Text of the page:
Daniel Puddicombe's blog: 28 May - Too many questions over London motor show
28 May 2015
Author: Daniel Puddicombe
Once the headline-grabbing price of £13 a ticket is taken away, the 2016 London motor show lacks appeal in comparison to other motor shows.
At least's the conclusion that I came to after spending the majority of Wednesday evening at St James's Palace's Royal Apartments along with many connected with the industry.
For record, I wanted to write a blog post saying how great the London motor show will be next May, but I can't.
There was an air of optimism and hope about the evening, probably helped by the location and one of the key speakers - Prince Michael of Kent.
While good points were made about the show compared to the London event at Excel in 2008, it did feel a bit like the organisers were beating a dead horse to death a little - I think that most people in the room are aware what a good shape the industry is in at the moment, but in 2008 China's car market was nothing like it is today.
The normal arguments of London being the biggest capital city in Europe and other major cities having a motor show reared their heads again, but I think the dates chosen for the show will affect it too.
The Commercial Vehicle Show is due to take place in April and Goodwood's Moving Motor Show - which has grown into an effective replacement for the old British motor show after it disappeared - takes place in June each year.
With this new London motor show set to take place between 5-8 May will there be too many UK motor shows in a quick burst? I think so.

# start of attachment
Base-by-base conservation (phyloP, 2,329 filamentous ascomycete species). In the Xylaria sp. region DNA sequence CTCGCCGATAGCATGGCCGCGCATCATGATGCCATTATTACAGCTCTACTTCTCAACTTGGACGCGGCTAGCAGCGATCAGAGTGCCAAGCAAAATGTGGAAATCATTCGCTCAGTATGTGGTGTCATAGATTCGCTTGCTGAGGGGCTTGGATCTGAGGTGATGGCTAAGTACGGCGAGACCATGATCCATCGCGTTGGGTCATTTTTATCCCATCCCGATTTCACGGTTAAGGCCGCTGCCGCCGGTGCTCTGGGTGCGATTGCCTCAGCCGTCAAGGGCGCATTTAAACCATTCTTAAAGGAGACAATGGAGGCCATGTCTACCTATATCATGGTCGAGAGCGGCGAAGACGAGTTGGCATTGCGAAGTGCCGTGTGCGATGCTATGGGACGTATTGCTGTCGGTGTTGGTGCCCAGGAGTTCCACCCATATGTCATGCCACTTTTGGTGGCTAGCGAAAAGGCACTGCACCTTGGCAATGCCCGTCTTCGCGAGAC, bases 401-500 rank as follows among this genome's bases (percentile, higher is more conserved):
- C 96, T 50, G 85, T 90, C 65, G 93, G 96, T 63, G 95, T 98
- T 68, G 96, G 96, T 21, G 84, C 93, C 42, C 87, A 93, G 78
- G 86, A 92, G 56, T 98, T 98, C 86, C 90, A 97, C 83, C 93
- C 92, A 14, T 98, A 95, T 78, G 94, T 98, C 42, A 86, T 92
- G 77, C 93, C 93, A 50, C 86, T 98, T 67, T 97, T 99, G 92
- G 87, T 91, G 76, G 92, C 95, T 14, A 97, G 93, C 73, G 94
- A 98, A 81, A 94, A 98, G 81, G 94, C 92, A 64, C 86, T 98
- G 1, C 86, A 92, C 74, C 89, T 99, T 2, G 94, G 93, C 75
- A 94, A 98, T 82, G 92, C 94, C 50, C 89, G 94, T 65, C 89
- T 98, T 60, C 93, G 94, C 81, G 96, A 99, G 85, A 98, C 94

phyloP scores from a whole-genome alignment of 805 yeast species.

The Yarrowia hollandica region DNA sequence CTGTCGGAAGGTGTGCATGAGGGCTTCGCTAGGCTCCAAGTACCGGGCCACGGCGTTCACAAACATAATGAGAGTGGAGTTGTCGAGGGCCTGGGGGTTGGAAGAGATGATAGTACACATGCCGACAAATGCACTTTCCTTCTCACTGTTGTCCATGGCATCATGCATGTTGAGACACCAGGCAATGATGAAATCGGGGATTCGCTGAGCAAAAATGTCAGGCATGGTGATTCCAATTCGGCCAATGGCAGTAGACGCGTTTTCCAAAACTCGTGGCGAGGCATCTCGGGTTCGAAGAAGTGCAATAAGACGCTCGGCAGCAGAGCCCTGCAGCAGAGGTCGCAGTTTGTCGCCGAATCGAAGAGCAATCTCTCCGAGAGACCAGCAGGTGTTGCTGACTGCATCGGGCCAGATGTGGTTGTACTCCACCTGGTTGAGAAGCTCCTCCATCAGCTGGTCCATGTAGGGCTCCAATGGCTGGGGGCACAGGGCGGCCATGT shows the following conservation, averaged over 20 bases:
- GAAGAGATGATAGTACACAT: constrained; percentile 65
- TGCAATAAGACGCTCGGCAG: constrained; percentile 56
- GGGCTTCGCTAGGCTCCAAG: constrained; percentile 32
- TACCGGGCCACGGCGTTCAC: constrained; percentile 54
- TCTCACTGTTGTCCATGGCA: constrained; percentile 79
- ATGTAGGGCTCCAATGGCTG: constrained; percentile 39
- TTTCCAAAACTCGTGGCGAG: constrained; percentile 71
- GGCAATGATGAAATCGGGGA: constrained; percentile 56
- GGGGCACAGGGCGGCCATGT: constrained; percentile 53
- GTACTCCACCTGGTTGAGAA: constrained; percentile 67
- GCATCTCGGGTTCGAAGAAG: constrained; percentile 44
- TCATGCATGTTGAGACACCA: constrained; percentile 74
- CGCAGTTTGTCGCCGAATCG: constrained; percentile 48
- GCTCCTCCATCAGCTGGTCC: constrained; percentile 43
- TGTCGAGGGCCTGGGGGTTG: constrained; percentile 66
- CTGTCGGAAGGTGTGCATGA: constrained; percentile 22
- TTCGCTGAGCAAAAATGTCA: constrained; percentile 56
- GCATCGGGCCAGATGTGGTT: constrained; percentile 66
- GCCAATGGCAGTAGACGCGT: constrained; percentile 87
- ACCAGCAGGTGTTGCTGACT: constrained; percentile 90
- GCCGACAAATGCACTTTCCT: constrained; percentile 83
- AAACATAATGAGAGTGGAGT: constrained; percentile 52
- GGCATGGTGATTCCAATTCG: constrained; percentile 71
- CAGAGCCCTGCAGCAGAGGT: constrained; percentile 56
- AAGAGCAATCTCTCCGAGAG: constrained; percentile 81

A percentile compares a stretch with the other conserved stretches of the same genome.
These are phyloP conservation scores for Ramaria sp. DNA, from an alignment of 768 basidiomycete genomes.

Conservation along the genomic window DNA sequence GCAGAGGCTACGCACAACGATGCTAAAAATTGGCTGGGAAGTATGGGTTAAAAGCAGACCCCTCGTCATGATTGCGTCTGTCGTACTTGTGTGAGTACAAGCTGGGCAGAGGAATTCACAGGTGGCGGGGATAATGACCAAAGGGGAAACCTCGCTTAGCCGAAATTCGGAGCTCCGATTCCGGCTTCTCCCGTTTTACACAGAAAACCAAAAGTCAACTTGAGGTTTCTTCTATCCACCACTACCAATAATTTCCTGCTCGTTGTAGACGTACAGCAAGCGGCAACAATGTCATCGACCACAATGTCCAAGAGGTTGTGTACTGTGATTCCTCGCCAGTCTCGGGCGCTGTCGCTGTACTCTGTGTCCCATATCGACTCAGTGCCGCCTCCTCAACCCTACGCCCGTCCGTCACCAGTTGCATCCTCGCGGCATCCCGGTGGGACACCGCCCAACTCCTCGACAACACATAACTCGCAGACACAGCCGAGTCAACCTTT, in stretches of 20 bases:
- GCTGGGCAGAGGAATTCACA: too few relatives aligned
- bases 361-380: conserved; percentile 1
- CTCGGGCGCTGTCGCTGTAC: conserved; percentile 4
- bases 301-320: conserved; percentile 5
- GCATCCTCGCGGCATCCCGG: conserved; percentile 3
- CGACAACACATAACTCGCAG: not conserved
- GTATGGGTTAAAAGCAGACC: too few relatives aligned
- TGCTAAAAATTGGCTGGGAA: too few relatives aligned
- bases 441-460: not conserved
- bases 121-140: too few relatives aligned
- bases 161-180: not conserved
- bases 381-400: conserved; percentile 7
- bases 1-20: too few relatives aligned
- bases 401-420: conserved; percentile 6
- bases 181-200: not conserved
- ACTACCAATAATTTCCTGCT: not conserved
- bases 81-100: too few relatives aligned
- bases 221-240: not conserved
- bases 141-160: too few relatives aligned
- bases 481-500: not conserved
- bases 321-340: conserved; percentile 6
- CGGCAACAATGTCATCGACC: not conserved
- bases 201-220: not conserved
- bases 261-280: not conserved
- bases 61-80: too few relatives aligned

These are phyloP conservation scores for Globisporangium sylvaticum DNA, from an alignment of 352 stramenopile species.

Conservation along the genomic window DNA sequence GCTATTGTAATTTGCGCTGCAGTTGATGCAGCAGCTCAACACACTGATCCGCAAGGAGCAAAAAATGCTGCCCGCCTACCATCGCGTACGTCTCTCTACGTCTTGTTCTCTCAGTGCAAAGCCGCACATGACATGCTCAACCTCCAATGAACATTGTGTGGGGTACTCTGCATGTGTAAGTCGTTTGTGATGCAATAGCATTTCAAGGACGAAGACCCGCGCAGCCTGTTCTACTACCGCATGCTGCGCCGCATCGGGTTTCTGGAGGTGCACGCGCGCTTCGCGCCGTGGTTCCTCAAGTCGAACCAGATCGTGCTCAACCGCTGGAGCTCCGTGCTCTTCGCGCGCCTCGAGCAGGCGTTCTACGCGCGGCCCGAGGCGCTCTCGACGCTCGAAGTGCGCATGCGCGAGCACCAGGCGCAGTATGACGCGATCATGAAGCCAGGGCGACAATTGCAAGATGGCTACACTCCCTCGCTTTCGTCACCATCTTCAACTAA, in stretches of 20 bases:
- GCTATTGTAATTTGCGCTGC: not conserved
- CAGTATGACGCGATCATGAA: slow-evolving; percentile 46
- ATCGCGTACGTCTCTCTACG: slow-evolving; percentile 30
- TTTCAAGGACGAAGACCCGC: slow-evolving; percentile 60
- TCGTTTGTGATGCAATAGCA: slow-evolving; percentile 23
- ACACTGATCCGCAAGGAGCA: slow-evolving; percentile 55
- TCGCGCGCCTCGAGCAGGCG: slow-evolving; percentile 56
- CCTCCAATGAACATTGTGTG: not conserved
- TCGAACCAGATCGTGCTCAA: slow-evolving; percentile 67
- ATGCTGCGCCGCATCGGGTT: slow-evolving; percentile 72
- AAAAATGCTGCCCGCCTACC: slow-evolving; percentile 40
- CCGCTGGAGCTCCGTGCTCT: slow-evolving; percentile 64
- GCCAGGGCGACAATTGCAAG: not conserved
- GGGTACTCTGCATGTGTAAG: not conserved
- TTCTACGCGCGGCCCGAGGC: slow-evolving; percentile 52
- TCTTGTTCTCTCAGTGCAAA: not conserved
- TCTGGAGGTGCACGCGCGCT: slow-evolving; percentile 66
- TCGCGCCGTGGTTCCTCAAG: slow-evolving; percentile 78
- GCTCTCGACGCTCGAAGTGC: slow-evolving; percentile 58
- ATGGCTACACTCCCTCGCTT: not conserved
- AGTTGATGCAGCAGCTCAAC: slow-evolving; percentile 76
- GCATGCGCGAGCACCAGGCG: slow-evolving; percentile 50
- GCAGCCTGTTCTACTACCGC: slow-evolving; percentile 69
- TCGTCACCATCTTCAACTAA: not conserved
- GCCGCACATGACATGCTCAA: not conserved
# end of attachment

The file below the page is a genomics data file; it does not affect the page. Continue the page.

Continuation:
Last night, Prince Michael named three manufacturers that had given "multi-million pound" investments. When he spoke of that, there was a bit of excitement, just as there was when it was announced that drivers would be taken by helicopter to Brands Hatch to test-drive cars if they wanted to.
Only this morning I was informed that he had "mis-spoken" last night; apparently he was refering to the multi-million investments the three manufacturers - Aston Martin, JLR and Geely - have made in the UK's manufacturing sector.
And the helicopter flights to race tracks? Apparently talks are ongoing between the powers that be.
It's all well and good arranging for a motor show and charging next-to-nothing to get in, but punters won't come in unless there's a good reason to. If manufacturers aren't showcasing their new vehicles, why would you come to a motor show?
Prince Michael said he wants the London show to rival the likes of Geneva and Paris, but that won't happen unless the vast majority of the manufacturers that currently sell in the UK sign up to exhibit at the show.
As it stands, zero manufacturers have signed up and from the few that I've spoken to said they went along to the preview evening to get a taste of things and would consider plans in the coming months.
However, Prince Michael is due to meet with the SMMT's chief executive, Mike Hawes, today, so there may be a green light at the end of the tunnel.
I also thought it was good that Leon Daniels and Transport for London back the show. He stood up and explained how the motoring industry has helped delay EU's fine for exceeding air pollution limits by a few months because of the advancement in technology.
It was also encouraging also to hear him voice his support for London's car clubs.
If - and it is a big if - the organisers can get the backing of the industry, I think it could be a success - the location is great, and as mentioned before, the ticket price is low enough for a family to consider popping into London for the day. The royal connection will help the show, too.
But at the moment, a family planning a day into London to look at some cars seems unlikely. It won't happen without the backing of the major market players.
Will the team behind the show convince manufacturers to sign up for a stand at next year's London motor show? Only time will tell, but at the moment, I wouldn't bet your house on it.